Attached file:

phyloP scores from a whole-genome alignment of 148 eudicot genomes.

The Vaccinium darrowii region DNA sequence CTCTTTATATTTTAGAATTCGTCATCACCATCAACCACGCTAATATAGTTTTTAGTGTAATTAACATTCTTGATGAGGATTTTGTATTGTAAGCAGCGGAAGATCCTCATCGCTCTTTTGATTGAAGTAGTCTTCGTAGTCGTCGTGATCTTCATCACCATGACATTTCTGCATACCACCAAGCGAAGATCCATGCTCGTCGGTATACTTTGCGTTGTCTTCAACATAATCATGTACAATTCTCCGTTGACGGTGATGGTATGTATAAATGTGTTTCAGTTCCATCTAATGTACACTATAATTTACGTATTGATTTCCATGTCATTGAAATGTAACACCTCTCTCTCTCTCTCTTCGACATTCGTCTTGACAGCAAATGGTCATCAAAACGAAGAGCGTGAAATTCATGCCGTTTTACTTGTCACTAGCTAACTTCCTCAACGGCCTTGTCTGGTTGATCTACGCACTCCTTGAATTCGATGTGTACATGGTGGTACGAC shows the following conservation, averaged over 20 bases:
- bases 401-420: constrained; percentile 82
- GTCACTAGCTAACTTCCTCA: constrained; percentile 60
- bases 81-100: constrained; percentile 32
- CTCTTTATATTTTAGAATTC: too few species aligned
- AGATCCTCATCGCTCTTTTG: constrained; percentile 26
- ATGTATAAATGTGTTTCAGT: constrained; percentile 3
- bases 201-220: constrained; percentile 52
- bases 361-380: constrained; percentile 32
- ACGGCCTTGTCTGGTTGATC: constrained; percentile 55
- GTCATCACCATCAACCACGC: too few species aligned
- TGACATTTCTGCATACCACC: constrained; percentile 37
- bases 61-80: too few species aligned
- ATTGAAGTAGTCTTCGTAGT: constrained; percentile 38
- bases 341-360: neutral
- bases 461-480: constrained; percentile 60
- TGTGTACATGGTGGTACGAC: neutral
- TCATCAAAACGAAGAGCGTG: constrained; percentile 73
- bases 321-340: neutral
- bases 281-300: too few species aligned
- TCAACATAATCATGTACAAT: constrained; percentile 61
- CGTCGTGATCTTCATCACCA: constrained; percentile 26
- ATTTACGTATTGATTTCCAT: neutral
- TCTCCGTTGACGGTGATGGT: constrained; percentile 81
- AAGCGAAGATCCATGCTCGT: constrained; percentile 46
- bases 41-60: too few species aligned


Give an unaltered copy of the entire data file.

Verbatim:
phyloP scores from a whole-genome alignment of 148 eudicot genomes.

The Vaccinium darrowii region DNA sequence CTCTTTATATTTTAGAATTCGTCATCACCATCAACCACGCTAATATAGTTTTTAGTGTAATTAACATTCTTGATGAGGATTTTGTATTGTAAGCAGCGGAAGATCCTCATCGCTCTTTTGATTGAAGTAGTCTTCGTAGTCGTCGTGATCTTCATCACCATGACATTTCTGCATACCACCAAGCGAAGATCCATGCTCGTCGGTATACTTTGCGTTGTCTTCAACATAATCATGTACAATTCTCCGTTGACGGTGATGGTATGTATAAATGTGTTTCAGTTCCATCTAATGTACACTATAATTTACGTATTGATTTCCATGTCATTGAAATGTAACACCTCTCTCTCTCTCTCTTCGACATTCGTCTTGACAGCAAATGGTCATCAAAACGAAGAGCGTGAAATTCATGCCGTTTTACTTGTCACTAGCTAACTTCCTCAACGGCCTTGTCTGGTTGATCTACGCACTCCTTGAATTCGATGTGTACATGGTGGTACGAC shows the following conservation, averaged over 20 bases:
- bases 401-420: constrained; percentile 82
- GTCACTAGCTAACTTCCTCA: constrained; percentile 60
- bases 81-100: constrained; percentile 32
- CTCTTTATATTTTAGAATTC: too few species aligned
- AGATCCTCATCGCTCTTTTG: constrained; percentile 26
- ATGTATAAATGTGTTTCAGT: constrained; percentile 3
- bases 201-220: constrained; percentile 52
- bases 361-380: constrained; percentile 32
- ACGGCCTTGTCTGGTTGATC: constrained; percentile 55
- GTCATCACCATCAACCACGC: too few species aligned
- TGACATTTCTGCATACCACC: constrained; percentile 37
- bases 61-80: too few species aligned
- ATTGAAGTAGTCTTCGTAGT: constrained; percentile 38
- bases 341-360: neutral
- bases 461-480: constrained; percentile 60
- TGTGTACATGGTGGTACGAC: neutral
- TCATCAAAACGAAGAGCGTG: constrained; percentile 73
- bases 321-340: neutral
- bases 281-300: too few species aligned
- TCAACATAATCATGTACAAT: constrained; percentile 61
- CGTCGTGATCTTCATCACCA: constrained; percentile 26
- ATTTACGTATTGATTTCCAT: neutral
- TCTCCGTTGACGGTGATGGT: constrained; percentile 81
- AAGCGAAGATCCATGCTCGT: constrained; percentile 46
- bases 41-60: too few species aligned